Some say it’s time to stop nursing when your child can ask for it. Other’s say it’s when your kid can walk or hold a cup. The American Academy of Pediatrics recommends shooting for one and the W.H.O. sets two as its benchmark.

I ignored them all.

My daughter is now 2.4 and I’m still holding on. Just before her second birthday I declared that weaning should begin “But only part way,” I said, “I’m doing it in stages to minimize shock.” Nursing her to sleep was the first to go. It seemed like a good strategic move. It would make bedtime easier and would save her teeth from inevitable rot. Next went the morning nurse and, shortly after, nap time indulgences were eliminated. With the extinction of those two snacks went my extra sleep. There were no more leisurely mornings spent suckling my offspring while falling in and out of sleep and my mid-afternoon nursing naps gave way to long car rides trying to get my daughter to drift off. “Let’s do Boobies in the car!” she’d howl as I pressed my foot down on the accelerator. There were so many times I was tempted to pull over and give her what she wanted just so we could both fall asleep on some side street. But I held fast. I meant business. My family and friends took notice. They started keeping track. “Just one more nurse to go,” they’d remind me. “You’re almost there.”

“Yeah,” I’d say, “I’m going for the last one just after my husband finishes school.”

But then he finished.

“Is it time?” they’d ask.

“Just as soon as my mother-in-law visits,” I’d say.

But then my mother-in-law came and went.

“Is it time?” they’d ask.

“Just as soon as we go on that out-of-town trip,” I’d respond.

But when the trip was over I changed my tune, “Well after the moon is full…well some time following the third game of The World Cup…if a black cat circles around my stroller… if I have a dream about a cow…” The excuses just kept coming and coming like I was in high school and trying to get out of family game night.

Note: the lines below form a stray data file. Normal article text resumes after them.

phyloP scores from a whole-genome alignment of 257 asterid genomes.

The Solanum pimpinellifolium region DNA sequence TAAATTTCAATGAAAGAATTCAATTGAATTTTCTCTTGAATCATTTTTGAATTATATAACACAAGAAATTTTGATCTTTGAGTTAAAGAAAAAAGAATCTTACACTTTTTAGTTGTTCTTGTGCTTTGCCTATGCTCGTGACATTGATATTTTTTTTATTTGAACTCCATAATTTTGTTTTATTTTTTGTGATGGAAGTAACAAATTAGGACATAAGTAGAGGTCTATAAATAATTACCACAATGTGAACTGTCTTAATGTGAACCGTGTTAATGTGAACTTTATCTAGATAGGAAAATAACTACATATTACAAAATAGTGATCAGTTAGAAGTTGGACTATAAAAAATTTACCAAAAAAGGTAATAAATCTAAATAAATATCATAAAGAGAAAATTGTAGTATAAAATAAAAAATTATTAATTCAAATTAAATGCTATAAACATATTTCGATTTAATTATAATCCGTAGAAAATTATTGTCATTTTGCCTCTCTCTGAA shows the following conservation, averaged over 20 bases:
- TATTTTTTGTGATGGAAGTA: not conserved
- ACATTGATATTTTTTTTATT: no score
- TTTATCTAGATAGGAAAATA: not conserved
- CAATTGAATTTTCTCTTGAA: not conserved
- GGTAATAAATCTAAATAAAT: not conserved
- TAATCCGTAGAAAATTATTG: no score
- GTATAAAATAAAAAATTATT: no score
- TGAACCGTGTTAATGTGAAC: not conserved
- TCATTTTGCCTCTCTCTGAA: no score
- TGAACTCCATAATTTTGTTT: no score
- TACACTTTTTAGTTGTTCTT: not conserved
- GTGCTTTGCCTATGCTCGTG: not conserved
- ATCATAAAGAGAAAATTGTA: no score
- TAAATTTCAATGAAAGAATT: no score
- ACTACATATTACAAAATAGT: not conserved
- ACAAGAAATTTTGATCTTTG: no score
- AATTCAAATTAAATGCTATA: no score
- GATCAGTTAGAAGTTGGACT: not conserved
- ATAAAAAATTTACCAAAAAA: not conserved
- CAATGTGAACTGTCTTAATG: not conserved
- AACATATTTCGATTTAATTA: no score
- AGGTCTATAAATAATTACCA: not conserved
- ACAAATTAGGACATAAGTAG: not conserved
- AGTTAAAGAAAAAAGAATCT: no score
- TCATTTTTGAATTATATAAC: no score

I tried everything to avoid the inevitable.

Then last week it happened. I got the sign. It was clear as water. It was like hearing a man with a bullhorn shout through another bullhorn that was attached to a third bullhorn. “STOP NURSING” he cried. “S.T.O.P”

Sage was lying next to me. We had just finished dinner and we were doing our pre-teeth- brushing nurse; the only nurse of the day. Suddenly she pulled away, “I wanna listen to ‘Paleontologist ,'” she said. My husband heard her in the next room and shortly delivered the ipod cuing up her favorite They Might Be Giants song: “I am a Paleontologist.” At first I zoned out and just enjoyed the music with her. But then somewhere around the second verse I glanced down at my daughter and it hit me that she was pressing an ipod to her ear with one hand and was holding my boob and nursing with the other. She was rocking out with a mobile device while breast-feeding. Suddenly, I could imagine her nursing at twelve, “Oh my god! Jamie was a total bitch to me and I’m like totally depressed because I was going out with David but now he likes Olivia and we’re probably gonna break up and I really need some boobie to take the edge off.”

It was scary!

Later that night I called a friend and recounted the events, “So, Sage was nursing and then she asked to hear “I am a Paleontologist” and started dancing with an ipod while nursing. An ipod!!! If that isn’t a sign that I should stop nursing, I don’t know what is.” My friend listened to the story and then responded quite simply. “You know, it’s funny. I thought you were going to say that you should stop nursing because your daughter can say the word ‘paleontologist.'”

I was silent.

“I guess that makes two reasons.” I said.

So Monday I set out to wean my daughter for real.

When Monday didn’t pan out I shot for Tuesday and when Tuesday came and went it was Wednesday and then Thursday and then Friday and next it was the weekend.

Now it’s Monday all over again. And all over again I nursed her. It’s like I’m a junkie just trying to get that last fix. “It’s one nurse,” I tell my husband, “why can’t I shake it? It’s only one.” But as I hear myself it occurs to me that it’s not “one last nurse” that I’m struggling to let go of, it’s my daughter’s infancy. It’s her dependence. It’s her first words and her first steps. It’s how she used to sleep on my chest. It’s how she once fit in the crook of my arm. It’s the extra soft skin she had above her wrists. It’s the time she stayed up all night just because the world was new and there was so much to look at. It’s the first time she spotted the moon and heard a guitar. It’s how she always tried to close her tiny hands around the wind.

Something about nursing keeps these things real. If I stop, I don’t know where they’ll go.

Still, I know it’s time.

So as I fall asleep I make the promise that I’ve made each night for the past week, “I’ll wean her tomorrow” I say. “Really. Really.